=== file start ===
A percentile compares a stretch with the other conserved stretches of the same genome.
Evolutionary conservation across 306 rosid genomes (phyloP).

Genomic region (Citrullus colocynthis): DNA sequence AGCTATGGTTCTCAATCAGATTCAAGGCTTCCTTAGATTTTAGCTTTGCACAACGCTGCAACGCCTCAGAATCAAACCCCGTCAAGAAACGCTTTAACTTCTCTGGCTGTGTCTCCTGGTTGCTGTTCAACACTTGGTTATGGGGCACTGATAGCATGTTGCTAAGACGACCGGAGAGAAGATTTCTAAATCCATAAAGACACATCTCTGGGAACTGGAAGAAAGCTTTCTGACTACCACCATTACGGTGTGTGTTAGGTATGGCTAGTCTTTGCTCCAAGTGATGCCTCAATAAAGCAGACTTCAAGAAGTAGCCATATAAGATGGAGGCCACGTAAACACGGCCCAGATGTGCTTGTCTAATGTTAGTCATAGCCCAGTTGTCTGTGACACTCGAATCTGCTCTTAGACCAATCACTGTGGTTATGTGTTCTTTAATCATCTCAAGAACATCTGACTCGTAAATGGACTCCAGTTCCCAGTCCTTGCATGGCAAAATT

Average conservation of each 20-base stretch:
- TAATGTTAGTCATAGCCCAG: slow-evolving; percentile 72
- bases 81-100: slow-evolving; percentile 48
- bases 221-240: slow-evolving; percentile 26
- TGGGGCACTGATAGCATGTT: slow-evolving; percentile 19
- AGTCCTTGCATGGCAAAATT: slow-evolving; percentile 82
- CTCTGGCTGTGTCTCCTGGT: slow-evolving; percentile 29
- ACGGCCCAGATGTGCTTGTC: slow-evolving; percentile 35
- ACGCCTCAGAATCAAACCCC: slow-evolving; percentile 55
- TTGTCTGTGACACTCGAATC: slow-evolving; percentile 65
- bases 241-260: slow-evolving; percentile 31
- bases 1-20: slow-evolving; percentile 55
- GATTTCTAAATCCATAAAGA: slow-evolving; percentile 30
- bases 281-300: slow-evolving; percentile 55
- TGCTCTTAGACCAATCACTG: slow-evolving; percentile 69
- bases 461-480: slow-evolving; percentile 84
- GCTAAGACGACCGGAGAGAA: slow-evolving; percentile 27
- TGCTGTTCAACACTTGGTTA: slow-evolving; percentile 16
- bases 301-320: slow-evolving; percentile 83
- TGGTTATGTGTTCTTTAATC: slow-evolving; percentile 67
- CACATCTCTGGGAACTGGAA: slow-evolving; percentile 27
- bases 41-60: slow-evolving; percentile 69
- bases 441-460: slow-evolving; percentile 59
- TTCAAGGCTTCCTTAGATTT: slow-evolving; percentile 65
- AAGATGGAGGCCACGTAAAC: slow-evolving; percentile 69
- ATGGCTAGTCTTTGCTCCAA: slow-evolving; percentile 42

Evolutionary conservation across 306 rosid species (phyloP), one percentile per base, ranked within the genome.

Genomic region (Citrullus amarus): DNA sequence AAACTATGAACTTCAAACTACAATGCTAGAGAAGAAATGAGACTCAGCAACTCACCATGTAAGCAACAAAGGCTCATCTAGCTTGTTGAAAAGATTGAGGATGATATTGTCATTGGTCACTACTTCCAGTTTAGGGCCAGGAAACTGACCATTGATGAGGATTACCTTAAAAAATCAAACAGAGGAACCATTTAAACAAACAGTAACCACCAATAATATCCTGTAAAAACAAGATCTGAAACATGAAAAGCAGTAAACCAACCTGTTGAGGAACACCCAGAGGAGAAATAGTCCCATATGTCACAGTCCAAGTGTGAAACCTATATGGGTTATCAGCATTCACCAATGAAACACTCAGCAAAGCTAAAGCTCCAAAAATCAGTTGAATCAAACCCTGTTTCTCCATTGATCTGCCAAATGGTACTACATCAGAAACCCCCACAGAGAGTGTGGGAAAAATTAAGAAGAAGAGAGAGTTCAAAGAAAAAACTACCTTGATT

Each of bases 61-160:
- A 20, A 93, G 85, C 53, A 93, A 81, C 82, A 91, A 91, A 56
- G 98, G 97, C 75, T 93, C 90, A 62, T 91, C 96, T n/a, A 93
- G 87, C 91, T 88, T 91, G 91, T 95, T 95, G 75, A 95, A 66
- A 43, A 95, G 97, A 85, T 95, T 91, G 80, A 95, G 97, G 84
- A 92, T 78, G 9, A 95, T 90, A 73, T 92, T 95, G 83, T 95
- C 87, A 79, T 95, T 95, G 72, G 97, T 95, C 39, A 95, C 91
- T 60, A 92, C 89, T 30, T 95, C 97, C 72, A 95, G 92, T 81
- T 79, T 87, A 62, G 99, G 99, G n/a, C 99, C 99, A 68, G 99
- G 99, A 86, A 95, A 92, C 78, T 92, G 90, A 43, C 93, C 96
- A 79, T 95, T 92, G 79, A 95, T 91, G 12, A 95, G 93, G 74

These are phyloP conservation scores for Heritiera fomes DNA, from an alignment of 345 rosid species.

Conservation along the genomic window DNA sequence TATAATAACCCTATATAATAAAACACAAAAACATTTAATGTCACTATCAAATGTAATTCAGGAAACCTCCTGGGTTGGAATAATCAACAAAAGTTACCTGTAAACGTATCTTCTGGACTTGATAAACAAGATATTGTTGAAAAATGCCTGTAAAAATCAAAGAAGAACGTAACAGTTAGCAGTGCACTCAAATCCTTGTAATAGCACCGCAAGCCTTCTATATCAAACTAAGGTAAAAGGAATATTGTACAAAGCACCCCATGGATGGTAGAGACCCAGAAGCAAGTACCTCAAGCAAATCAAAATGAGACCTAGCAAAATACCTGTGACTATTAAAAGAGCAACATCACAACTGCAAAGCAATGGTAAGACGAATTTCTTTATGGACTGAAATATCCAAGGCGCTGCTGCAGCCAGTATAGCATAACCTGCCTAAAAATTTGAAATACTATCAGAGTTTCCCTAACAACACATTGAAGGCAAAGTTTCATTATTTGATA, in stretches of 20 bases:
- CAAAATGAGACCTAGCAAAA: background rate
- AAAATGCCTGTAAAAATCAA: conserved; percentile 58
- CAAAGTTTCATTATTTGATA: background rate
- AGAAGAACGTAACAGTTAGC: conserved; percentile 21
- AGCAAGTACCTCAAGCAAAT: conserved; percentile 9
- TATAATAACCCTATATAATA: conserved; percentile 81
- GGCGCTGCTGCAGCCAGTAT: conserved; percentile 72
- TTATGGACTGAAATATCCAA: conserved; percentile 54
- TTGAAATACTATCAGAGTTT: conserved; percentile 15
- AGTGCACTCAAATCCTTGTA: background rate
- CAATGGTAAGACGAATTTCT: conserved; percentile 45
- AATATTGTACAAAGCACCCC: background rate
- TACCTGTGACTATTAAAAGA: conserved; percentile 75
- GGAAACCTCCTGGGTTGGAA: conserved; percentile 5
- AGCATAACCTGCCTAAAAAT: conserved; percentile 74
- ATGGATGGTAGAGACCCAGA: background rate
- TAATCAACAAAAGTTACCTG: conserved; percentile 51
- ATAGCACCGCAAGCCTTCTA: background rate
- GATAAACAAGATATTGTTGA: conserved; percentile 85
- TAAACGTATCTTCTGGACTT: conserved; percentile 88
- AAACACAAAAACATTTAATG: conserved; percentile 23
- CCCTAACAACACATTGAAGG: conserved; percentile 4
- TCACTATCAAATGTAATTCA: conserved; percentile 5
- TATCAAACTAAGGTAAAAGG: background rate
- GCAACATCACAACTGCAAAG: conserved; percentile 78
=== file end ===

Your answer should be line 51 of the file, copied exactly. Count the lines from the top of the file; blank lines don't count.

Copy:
- GGCGCTGCTGCAGCCAGTAT: conserved; percentile 72